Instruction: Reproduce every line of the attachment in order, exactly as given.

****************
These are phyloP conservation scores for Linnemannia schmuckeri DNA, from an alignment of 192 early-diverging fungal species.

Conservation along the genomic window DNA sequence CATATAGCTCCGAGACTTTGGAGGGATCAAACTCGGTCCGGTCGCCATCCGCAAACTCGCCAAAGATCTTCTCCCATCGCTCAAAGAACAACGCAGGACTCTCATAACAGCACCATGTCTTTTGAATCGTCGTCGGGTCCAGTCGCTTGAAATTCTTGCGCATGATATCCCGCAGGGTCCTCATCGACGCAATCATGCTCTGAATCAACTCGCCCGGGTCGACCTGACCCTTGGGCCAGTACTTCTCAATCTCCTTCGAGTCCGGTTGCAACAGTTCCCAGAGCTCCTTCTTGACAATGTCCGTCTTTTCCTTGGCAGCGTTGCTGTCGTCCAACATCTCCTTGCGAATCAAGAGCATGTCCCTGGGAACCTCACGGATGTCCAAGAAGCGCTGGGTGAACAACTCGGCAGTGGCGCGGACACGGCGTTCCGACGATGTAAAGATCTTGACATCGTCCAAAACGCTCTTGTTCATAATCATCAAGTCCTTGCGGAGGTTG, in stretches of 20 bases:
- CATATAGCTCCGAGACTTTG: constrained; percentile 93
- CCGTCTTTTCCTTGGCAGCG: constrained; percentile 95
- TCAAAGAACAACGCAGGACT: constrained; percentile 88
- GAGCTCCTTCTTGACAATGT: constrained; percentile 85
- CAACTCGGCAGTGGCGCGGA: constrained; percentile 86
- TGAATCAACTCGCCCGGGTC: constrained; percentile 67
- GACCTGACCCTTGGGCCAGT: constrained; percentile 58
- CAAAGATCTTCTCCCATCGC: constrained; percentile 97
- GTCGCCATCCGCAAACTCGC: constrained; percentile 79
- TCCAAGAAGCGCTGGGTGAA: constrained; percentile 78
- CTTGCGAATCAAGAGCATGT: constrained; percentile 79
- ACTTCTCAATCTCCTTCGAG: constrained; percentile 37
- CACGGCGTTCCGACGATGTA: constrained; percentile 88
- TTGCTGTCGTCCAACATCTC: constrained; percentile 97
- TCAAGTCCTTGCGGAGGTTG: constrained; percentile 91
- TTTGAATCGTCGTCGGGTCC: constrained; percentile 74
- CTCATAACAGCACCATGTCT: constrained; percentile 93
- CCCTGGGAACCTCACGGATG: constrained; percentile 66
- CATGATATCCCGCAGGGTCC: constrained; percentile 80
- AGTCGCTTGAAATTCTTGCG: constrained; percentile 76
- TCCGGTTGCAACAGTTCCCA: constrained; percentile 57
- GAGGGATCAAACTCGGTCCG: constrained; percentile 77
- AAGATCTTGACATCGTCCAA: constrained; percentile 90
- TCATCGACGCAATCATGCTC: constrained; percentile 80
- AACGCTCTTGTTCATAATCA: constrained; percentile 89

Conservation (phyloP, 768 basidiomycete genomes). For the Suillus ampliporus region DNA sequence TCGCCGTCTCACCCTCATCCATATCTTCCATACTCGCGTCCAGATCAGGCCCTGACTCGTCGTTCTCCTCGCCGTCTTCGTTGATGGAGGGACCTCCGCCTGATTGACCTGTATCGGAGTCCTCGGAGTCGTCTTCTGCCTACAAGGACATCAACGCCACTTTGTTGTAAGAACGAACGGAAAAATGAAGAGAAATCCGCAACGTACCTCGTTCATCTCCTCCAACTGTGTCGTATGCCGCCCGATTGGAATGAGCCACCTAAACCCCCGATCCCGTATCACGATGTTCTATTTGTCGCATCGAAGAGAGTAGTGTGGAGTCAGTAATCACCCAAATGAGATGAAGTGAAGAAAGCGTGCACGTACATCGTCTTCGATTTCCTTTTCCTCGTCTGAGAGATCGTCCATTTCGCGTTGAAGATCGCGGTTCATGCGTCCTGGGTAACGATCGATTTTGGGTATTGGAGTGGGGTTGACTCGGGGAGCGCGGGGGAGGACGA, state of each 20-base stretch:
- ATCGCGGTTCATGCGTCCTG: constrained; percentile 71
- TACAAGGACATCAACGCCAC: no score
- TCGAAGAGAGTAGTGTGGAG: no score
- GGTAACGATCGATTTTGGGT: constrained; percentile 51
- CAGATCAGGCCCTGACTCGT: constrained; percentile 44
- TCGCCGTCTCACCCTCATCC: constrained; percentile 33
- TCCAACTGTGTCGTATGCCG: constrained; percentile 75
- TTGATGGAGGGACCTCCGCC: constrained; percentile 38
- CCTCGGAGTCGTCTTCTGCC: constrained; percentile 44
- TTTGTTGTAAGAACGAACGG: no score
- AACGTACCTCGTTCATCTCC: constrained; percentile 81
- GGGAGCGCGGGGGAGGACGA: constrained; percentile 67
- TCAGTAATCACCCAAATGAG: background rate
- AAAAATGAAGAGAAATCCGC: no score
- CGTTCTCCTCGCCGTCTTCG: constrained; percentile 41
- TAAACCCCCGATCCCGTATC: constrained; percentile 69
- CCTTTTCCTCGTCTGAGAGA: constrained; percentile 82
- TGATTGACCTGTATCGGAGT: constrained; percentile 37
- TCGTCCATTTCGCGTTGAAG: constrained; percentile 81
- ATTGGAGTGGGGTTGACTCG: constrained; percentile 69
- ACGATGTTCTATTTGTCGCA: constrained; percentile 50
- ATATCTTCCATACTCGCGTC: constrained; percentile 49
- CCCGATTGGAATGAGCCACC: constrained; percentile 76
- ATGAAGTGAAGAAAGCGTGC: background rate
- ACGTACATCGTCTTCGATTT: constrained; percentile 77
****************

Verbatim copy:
These are phyloP conservation scores for Linnemannia schmuckeri DNA, from an alignment of 192 early-diverging fungal species.

Conservation along the genomic window DNA sequence CATATAGCTCCGAGACTTTGGAGGGATCAAACTCGGTCCGGTCGCCATCCGCAAACTCGCCAAAGATCTTCTCCCATCGCTCAAAGAACAACGCAGGACTCTCATAACAGCACCATGTCTTTTGAATCGTCGTCGGGTCCAGTCGCTTGAAATTCTTGCGCATGATATCCCGCAGGGTCCTCATCGACGCAATCATGCTCTGAATCAACTCGCCCGGGTCGACCTGACCCTTGGGCCAGTACTTCTCAATCTCCTTCGAGTCCGGTTGCAACAGTTCCCAGAGCTCCTTCTTGACAATGTCCGTCTTTTCCTTGGCAGCGTTGCTGTCGTCCAACATCTCCTTGCGAATCAAGAGCATGTCCCTGGGAACCTCACGGATGTCCAAGAAGCGCTGGGTGAACAACTCGGCAGTGGCGCGGACACGGCGTTCCGACGATGTAAAGATCTTGACATCGTCCAAAACGCTCTTGTTCATAATCATCAAGTCCTTGCGGAGGTTG, in stretches of 20 bases:
- CATATAGCTCCGAGACTTTG: constrained; percentile 93
- CCGTCTTTTCCTTGGCAGCG: constrained; percentile 95
- TCAAAGAACAACGCAGGACT: constrained; percentile 88
- GAGCTCCTTCTTGACAATGT: constrained; percentile 85
- CAACTCGGCAGTGGCGCGGA: constrained; percentile 86
- TGAATCAACTCGCCCGGGTC: constrained; percentile 67
- GACCTGACCCTTGGGCCAGT: constrained; percentile 58
- CAAAGATCTTCTCCCATCGC: constrained; percentile 97
- GTCGCCATCCGCAAACTCGC: constrained; percentile 79
- TCCAAGAAGCGCTGGGTGAA: constrained; percentile 78
- CTTGCGAATCAAGAGCATGT: constrained; percentile 79
- ACTTCTCAATCTCCTTCGAG: constrained; percentile 37
- CACGGCGTTCCGACGATGTA: constrained; percentile 88
- TTGCTGTCGTCCAACATCTC: constrained; percentile 97
- TCAAGTCCTTGCGGAGGTTG: constrained; percentile 91
- TTTGAATCGTCGTCGGGTCC: constrained; percentile 74
- CTCATAACAGCACCATGTCT: constrained; percentile 93
- CCCTGGGAACCTCACGGATG: constrained; percentile 66
- CATGATATCCCGCAGGGTCC: constrained; percentile 80
- AGTCGCTTGAAATTCTTGCG: constrained; percentile 76
- TCCGGTTGCAACAGTTCCCA: constrained; percentile 57
- GAGGGATCAAACTCGGTCCG: constrained; percentile 77
- AAGATCTTGACATCGTCCAA: constrained; percentile 90
- TCATCGACGCAATCATGCTC: constrained; percentile 80
- AACGCTCTTGTTCATAATCA: constrained; percentile 89

Conservation (phyloP, 768 basidiomycete genomes). For the Suillus ampliporus region DNA sequence TCGCCGTCTCACCCTCATCCATATCTTCCATACTCGCGTCCAGATCAGGCCCTGACTCGTCGTTCTCCTCGCCGTCTTCGTTGATGGAGGGACCTCCGCCTGATTGACCTGTATCGGAGTCCTCGGAGTCGTCTTCTGCCTACAAGGACATCAACGCCACTTTGTTGTAAGAACGAACGGAAAAATGAAGAGAAATCCGCAACGTACCTCGTTCATCTCCTCCAACTGTGTCGTATGCCGCCCGATTGGAATGAGCCACCTAAACCCCCGATCCCGTATCACGATGTTCTATTTGTCGCATCGAAGAGAGTAGTGTGGAGTCAGTAATCACCCAAATGAGATGAAGTGAAGAAAGCGTGCACGTACATCGTCTTCGATTTCCTTTTCCTCGTCTGAGAGATCGTCCATTTCGCGTTGAAGATCGCGGTTCATGCGTCCTGGGTAACGATCGATTTTGGGTATTGGAGTGGGGTTGACTCGGGGAGCGCGGGGGAGGACGA, state of each 20-base stretch:
- ATCGCGGTTCATGCGTCCTG: constrained; percentile 71
- TACAAGGACATCAACGCCAC: no score
- TCGAAGAGAGTAGTGTGGAG: no score
- GGTAACGATCGATTTTGGGT: constrained; percentile 51
- CAGATCAGGCCCTGACTCGT: constrained; percentile 44
- TCGCCGTCTCACCCTCATCC: constrained; percentile 33
- TCCAACTGTGTCGTATGCCG: constrained; percentile 75
- TTGATGGAGGGACCTCCGCC: constrained; percentile 38
- CCTCGGAGTCGTCTTCTGCC: constrained; percentile 44
- TTTGTTGTAAGAACGAACGG: no score
- AACGTACCTCGTTCATCTCC: constrained; percentile 81
- GGGAGCGCGGGGGAGGACGA: constrained; percentile 67
- TCAGTAATCACCCAAATGAG: background rate
- AAAAATGAAGAGAAATCCGC: no score
- CGTTCTCCTCGCCGTCTTCG: constrained; percentile 41
- TAAACCCCCGATCCCGTATC: constrained; percentile 69
- CCTTTTCCTCGTCTGAGAGA: constrained; percentile 82
- TGATTGACCTGTATCGGAGT: constrained; percentile 37
- TCGTCCATTTCGCGTTGAAG: constrained; percentile 81
- ATTGGAGTGGGGTTGACTCG: constrained; percentile 69
- ACGATGTTCTATTTGTCGCA: constrained; percentile 50
- ATATCTTCCATACTCGCGTC: constrained; percentile 49
- CCCGATTGGAATGAGCCACC: constrained; percentile 76
- ATGAAGTGAAGAAAGCGTGC: background rate
- ACGTACATCGTCTTCGATTT: constrained; percentile 77